It is His doing and it is marvelous in our eyes. I am still wearing the ring that he used to propose till date. Yes, wealth came along with everything else but I am still wearing that ring because I cherish it. It’s the same one that we used when we went to Ikoyi marriage registry in 1989.
How were you able to communicate in those days when you were in Ibadan and he would come visiting, when there was no mobile telephone as we have it today?
Wife: What we used to do was that any day we met, we would agree on the next meeting date or visiting time. I knew for sure that Muyiwa must come on a Friday and he never missed any day he promised to come. Every weekend we must see each other; it is either he came to Ibadan or I went to Lagos. We did that for one year. There was a lady that used to call me ‘Weekend Lady’ because of it but that’s another story.
What do you remember most about your wedding?
Husband: We had had our first and second child before we went to the registry. Our first child came in 1984 while the second came in 1986. It took us long to go to the registry because we had no money. Nowadays, people will go a-borrowing before they get married, To us what mattered most was the fact that we were in love. When we went to Ikoyi registry, we didn’t do anything elaborate until 1993.
Wife: In 1993 when he went to pay my bride price, if they asked him for one thing, he would give them 10 of it. By then, we had gotten our property at Ali Baba Street, Ketu (Lagos).
In 1994, we marked our 10th year anniversary and we ‘opened’ our house as well. We invited Dupe Olulano (a popular Yoruba gospel music songstress), to the house warming party. She was the one who sang, “This God na correct.” We named our home M & B (for Muyiwa and Bimbo) Contentment Villa. Our story is amazing; we are destined couple.
Could you remember your first misunderstanding in marriage and how did you handle it?
Husband: In marriage, you will have misunderstanding. But in my case, it made me understand my wife better, to know what she wants and what she doesn’t. Our first misunderstanding had to do with money. I found out that she did not want me to have excessive money in my pocket because she didn’t want women to run after me.
Most of the time, if I made money, she would collect almost all of it and give me a little. Initially I was angry with that. But eventually as I got to know her, I realized that she was helping me. Looking at my life now, maybe if I had not complied with her directive, it would have been a different thing today. You can say she was very jealous.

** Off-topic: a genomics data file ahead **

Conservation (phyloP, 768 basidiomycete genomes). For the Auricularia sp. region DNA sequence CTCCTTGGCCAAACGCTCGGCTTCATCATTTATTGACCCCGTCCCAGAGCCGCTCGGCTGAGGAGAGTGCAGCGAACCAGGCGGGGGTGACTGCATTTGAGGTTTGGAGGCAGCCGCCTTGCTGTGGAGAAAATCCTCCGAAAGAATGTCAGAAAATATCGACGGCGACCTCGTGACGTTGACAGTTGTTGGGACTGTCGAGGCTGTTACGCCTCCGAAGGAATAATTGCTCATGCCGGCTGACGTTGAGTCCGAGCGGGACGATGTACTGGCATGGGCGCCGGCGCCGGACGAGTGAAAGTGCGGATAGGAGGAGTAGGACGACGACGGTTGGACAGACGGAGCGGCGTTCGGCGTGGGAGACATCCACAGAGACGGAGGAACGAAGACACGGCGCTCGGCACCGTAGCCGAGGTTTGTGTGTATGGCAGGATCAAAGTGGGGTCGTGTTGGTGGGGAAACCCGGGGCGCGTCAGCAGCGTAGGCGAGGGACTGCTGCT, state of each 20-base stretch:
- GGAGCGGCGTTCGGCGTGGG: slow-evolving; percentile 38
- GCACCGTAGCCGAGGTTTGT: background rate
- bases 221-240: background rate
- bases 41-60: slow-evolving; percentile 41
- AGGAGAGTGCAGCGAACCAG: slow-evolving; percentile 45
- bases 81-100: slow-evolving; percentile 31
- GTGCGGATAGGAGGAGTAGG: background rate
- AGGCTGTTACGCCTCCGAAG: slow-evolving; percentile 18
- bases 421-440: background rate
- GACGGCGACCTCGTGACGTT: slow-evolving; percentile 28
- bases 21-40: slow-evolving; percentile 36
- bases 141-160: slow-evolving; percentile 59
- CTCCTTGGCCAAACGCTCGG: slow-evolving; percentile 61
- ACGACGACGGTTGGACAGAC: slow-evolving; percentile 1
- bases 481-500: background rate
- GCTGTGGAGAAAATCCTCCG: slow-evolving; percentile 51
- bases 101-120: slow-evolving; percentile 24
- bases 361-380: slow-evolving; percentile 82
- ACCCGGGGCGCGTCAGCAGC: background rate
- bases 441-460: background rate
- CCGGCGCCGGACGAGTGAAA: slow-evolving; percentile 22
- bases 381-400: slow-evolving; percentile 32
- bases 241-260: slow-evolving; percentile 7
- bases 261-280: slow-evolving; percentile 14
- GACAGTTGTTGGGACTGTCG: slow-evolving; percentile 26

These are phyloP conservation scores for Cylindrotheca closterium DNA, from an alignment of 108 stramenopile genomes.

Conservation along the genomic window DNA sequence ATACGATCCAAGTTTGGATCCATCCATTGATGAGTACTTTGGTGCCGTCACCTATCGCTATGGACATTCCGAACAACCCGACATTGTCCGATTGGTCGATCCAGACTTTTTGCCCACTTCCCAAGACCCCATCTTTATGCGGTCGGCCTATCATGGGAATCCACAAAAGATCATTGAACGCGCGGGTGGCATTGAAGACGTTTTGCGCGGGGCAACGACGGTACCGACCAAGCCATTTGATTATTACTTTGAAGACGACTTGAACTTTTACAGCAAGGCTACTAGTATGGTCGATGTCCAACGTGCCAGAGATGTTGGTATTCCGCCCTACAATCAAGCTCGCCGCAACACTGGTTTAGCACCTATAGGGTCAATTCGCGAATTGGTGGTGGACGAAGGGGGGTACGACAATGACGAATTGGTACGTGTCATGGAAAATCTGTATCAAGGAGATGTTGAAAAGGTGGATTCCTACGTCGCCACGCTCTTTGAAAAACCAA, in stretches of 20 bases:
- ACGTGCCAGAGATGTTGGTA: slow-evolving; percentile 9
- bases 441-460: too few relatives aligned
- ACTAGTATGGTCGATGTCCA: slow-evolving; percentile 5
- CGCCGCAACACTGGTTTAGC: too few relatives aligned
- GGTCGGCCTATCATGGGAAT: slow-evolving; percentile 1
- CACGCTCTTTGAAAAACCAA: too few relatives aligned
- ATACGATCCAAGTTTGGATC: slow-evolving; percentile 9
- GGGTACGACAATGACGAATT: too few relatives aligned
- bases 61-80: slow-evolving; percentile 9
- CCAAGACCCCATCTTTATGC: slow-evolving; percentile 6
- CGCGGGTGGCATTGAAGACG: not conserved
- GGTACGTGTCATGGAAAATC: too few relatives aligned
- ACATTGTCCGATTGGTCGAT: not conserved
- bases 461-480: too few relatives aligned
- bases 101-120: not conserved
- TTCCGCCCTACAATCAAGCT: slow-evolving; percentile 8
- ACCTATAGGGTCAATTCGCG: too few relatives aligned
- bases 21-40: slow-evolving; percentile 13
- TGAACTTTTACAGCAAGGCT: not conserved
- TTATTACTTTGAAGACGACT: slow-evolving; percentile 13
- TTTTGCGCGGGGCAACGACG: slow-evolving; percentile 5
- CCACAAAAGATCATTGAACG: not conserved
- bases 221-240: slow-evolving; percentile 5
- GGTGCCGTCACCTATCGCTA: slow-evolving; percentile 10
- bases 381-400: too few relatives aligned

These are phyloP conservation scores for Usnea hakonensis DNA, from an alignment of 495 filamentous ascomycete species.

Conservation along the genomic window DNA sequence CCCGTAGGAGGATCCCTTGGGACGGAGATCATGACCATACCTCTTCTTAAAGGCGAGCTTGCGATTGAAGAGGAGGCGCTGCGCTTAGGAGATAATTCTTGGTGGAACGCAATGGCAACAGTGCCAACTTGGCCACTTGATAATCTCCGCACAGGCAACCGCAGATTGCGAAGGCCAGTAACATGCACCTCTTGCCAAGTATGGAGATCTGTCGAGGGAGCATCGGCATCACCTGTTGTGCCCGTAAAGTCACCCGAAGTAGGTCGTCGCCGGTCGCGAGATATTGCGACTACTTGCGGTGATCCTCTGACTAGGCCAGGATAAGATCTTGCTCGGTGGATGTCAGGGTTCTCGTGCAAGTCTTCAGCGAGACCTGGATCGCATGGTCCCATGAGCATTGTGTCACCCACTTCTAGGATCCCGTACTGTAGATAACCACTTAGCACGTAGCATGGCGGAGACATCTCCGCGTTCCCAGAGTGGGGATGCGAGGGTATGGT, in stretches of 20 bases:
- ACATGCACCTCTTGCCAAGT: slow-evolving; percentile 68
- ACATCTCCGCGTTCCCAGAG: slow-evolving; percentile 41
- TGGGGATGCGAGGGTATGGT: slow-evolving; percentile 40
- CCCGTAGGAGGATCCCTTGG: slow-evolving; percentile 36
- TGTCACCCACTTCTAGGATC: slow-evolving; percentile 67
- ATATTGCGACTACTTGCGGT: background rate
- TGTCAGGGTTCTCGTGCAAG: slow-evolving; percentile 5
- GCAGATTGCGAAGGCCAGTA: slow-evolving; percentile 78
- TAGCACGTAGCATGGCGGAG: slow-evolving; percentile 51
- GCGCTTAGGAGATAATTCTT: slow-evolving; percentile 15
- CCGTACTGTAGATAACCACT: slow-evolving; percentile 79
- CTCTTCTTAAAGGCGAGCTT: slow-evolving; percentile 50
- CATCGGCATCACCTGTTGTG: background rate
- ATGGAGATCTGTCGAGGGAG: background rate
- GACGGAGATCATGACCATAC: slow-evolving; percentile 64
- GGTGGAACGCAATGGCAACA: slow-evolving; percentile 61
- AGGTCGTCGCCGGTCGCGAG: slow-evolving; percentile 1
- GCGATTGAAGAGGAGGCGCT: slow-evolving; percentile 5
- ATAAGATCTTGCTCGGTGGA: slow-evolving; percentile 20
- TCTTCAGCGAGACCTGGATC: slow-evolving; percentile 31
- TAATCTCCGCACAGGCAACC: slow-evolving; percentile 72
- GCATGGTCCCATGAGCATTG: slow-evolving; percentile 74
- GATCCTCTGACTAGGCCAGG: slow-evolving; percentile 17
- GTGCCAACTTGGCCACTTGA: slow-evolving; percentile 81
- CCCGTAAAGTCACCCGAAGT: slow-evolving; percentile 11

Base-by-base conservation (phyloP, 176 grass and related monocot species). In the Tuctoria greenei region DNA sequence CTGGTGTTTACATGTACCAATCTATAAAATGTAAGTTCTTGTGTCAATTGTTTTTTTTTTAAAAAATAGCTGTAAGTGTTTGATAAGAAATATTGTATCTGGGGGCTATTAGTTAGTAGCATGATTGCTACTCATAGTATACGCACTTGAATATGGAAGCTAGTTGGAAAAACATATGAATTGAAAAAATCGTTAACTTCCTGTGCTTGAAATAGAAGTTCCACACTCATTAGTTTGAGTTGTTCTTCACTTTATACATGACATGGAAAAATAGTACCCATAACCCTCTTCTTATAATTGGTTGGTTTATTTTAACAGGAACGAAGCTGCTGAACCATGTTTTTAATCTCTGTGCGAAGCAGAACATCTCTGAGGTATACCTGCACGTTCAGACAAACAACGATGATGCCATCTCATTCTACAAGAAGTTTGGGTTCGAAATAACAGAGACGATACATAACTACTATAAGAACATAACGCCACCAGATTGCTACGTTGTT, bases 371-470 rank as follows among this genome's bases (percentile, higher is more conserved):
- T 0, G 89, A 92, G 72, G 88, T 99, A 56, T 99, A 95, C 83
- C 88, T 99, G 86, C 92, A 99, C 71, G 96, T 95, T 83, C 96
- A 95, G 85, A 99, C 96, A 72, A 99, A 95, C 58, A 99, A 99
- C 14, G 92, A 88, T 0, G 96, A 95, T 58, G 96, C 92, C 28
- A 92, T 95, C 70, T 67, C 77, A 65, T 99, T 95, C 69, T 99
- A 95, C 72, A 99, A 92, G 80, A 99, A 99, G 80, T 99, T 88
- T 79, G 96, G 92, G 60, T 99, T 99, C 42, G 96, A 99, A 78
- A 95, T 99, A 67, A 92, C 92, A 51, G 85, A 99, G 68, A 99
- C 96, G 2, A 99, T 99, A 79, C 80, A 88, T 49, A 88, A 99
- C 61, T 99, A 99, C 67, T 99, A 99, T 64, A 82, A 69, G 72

Wife: I agree with him 155 percent. Let me tell you my story. Since age 12, I have been handling money. I used to go to what they call Eko Idaji (early morning business). I used to have what they call “tobi” that is the zip cloth purse you tie around your waist.
The money of the items I went to buy, with the list, would be there, like, for instance, five cartoons of Titus fish, Geisha. I would buy those things and go back home. Among all my siblings, I believe I’m better at handling money than any of them. I was brought up to believe that if you don’t have money as a man, women will not follow you. So before I got married, I had it at the back of my mind that my husband must handle less money.
I will tell you a funny story. He was using First Bank in Western House as his salary account. But I was the one going there at the end of every month to collect his salary. On one particular day, he was on break and we decided to go to the bank together.
Then he was working with Data Processing Maintenance and Services (DPMS). We decided to meet at the bank premises. At the counter, we presented the cheque and they asked him to step aside since he was not the owner of the account.
My husband was surprised. I told them that he was actually the owner. But they did not believe until they checked their records. They all laughed and said: ‘Madam, we thought you were the owner.’ I said no, it’s his salary account. I have always been in charge of finances even till tomorrow.
How did you come about your theory about money and men?
Wife: I am from Iwori. Both my parents are from Iwori. We believe your success starts from when you own a property. You must have a house before owning a car. That had been at the back of my mind. So every penny I took it from him. His car loan, I took. I said, use my car. The car I was given at the place I was working before.